This section is from the book "Cyclopedia Of Architecture, Carpentry, And Building", by James C. et al. Also available from Amazon: Cyclopedia Of Architecture, Carpentry And Building.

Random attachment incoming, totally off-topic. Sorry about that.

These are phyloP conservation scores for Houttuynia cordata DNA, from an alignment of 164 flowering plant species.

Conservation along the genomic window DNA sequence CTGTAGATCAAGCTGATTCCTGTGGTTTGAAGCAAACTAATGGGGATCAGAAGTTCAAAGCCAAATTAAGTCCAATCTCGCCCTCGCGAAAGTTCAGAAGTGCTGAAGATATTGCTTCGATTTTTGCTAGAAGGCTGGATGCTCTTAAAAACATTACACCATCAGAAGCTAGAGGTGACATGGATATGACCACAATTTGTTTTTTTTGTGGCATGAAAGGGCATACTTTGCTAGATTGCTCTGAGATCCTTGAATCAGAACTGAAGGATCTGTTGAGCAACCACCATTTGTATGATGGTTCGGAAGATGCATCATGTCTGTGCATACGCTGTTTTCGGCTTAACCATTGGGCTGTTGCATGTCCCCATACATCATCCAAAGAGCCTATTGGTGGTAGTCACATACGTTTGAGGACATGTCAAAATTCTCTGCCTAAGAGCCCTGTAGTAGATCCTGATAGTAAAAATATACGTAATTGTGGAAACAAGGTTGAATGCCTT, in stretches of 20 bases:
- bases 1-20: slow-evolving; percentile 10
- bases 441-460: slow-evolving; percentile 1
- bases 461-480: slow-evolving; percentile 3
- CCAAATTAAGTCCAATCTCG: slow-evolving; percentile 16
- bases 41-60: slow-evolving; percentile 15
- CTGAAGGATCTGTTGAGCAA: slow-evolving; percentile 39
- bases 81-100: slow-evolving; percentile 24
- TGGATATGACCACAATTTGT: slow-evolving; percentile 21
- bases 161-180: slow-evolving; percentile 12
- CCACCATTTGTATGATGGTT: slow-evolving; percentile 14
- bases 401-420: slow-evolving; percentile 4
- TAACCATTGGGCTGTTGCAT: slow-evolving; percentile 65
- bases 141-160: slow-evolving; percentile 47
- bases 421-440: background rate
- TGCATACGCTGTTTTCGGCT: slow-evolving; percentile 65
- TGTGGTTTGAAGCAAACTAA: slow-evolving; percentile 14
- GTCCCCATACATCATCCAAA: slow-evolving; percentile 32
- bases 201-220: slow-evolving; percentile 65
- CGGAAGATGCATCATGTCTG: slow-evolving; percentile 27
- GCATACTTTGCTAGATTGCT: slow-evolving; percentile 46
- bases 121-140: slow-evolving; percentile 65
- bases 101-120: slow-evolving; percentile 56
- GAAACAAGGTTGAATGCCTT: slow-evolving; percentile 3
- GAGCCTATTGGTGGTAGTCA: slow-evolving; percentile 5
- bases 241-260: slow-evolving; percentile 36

Performance of a contract by one party may be made wholly or in part conditional upon performance by another. Thus a contract by which A promises to render certain services, and X agrees to pay for them, may be so worded that X will not be called upon to pay unless A has performed the services, or, on the other hand, it may be so arranged that A will not be obliged to act unless he is paid in advance. So if it is provided in a contract that X is to pay for A's services only if they were completed by a certain day, and A does not complete his services by that time, A cannot, unless X had lost the right to insist upon the condition, recover under the contract. His only ground of recovery would be under an acceptance of the services by X, and a consequent implied contract. Not only may such conditions be expressed, but they may also be implied by the law. It is therefore necessary for a party to a contract to consider carefully whether he has done everything which he is called upon to do before he can maintain an action against the other party for the failure of that other party to perform his obligation under the contract. When by the contract performance by the one is expressly made conditional upon performance by the other, the case is clear; if no such conditions are expressed, the question arises whether any are implied. A court in construing a contract in this respect, as in others, will attempt to ascertain the intention of the parties, and if it appears to have been intended that the whole or a part of performance by one party was meant to be dependent upon some portion of the performance by the other party, then effect will be given to this intention by holding performance under the contract conditional according to the intention shown. Take for instance a contract for the sale of land: one party may agree to convey the land at a certain time, and the other to pay the purchase money at the same time, without expressly saying that either act should be dependent upon the performance of the other. Yet, as the meaning is clear that the acts are in reality to be mutually dependent, neither party is called upon to perform unless the other party is ready, able, and willing to carry out his part; and, on the other hand, neither party can maintain an action for breach without showing himself to have been able, ready and willing to perform on his side. The practical result of these principles is that when B breaks his contract with A, and A wishes to hold B liable for the breach, A must carefully consider whether he has done all on his part that is necessary to put B in the wrong. As questions of some nicety occur on such points, it is desirable to take advice of counsel in season to follow out any suggestions regarding such steps as a pre-liminary to a suit.